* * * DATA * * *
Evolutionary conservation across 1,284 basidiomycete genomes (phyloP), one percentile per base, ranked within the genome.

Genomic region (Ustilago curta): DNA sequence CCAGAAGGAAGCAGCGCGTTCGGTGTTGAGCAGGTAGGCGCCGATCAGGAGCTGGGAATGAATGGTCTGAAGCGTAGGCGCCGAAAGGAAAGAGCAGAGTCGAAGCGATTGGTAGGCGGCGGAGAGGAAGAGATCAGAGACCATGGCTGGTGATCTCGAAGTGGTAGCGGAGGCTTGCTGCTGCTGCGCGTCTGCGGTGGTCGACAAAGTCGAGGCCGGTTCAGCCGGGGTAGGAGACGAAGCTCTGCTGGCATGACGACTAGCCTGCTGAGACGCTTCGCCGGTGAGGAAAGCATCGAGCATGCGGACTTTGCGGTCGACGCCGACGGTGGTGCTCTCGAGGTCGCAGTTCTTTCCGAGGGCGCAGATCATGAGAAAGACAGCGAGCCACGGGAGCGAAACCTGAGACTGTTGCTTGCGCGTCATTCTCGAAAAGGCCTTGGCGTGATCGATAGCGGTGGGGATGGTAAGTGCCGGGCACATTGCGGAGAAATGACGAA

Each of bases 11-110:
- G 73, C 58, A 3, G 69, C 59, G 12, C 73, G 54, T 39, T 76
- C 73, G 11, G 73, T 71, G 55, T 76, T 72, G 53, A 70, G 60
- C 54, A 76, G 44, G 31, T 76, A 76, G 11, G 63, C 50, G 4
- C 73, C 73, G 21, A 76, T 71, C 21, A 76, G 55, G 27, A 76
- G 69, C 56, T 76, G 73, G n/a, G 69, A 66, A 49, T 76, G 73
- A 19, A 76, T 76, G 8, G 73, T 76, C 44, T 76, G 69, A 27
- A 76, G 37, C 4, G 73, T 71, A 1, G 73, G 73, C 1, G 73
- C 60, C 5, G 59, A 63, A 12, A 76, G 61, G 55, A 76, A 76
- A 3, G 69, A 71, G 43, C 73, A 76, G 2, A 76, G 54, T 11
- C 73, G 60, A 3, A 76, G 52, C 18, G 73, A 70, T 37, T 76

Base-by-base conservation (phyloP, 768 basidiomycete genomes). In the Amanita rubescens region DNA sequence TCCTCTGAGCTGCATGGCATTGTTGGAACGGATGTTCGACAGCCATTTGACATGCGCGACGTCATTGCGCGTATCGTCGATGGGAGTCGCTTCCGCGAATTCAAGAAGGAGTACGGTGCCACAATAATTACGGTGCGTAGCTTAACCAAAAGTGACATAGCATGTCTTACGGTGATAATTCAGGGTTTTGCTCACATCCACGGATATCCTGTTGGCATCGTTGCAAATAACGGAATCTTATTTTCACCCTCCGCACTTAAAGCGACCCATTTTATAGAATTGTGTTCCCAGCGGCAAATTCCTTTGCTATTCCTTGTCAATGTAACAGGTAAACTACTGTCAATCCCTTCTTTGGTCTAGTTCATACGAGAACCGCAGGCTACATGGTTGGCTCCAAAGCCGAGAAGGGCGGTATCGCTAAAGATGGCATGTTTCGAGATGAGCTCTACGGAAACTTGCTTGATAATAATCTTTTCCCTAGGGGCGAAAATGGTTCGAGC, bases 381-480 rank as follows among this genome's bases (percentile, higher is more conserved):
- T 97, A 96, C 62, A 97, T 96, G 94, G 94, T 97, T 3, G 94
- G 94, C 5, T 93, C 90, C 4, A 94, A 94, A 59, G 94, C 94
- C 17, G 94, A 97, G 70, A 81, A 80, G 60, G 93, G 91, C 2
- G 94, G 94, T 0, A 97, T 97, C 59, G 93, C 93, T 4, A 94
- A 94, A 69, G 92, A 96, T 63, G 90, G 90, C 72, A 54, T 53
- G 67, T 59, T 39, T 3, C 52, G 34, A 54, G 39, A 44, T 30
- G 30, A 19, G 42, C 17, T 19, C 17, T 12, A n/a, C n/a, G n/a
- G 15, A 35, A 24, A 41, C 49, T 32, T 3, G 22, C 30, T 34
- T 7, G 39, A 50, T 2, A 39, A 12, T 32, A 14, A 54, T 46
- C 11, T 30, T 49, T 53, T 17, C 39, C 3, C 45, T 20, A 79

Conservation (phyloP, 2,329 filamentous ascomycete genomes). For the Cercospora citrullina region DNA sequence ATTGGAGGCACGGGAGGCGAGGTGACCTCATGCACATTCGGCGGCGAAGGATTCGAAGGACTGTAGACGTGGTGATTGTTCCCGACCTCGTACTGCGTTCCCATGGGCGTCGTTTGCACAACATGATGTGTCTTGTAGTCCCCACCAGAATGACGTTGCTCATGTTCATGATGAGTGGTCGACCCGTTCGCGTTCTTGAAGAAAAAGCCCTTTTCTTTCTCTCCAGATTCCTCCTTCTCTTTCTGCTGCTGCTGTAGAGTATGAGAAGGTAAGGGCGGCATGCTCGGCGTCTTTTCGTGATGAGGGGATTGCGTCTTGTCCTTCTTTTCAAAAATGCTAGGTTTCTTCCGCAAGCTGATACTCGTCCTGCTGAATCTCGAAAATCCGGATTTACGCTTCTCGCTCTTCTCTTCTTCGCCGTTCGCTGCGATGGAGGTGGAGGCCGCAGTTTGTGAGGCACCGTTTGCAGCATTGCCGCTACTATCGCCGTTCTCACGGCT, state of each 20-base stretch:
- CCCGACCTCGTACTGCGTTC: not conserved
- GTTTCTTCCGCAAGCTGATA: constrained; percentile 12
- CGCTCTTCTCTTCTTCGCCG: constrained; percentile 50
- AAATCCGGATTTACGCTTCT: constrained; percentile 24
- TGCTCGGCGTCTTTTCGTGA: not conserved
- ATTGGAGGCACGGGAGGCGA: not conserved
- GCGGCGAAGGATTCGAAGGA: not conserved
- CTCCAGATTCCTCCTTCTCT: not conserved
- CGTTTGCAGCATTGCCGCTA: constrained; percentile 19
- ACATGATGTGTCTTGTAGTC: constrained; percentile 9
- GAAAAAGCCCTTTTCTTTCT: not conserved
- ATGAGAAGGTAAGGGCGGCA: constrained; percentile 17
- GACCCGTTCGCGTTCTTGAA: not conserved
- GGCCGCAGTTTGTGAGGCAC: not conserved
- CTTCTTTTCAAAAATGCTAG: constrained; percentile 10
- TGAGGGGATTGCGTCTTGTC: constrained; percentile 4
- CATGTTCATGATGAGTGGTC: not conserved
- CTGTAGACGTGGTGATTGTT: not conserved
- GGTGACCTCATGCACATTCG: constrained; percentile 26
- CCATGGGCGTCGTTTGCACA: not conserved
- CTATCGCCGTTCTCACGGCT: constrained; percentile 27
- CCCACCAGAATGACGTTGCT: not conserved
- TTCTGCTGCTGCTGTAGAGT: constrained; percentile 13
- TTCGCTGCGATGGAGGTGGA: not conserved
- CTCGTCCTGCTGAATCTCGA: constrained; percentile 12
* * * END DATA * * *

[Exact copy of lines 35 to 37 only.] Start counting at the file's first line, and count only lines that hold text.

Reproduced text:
- ACATGATGTGTCTTGTAGTC: constrained; percentile 9
- GAAAAAGCCCTTTTCTTTCT: not conserved
- ATGAGAAGGTAAGGGCGGCA: constrained; percentile 17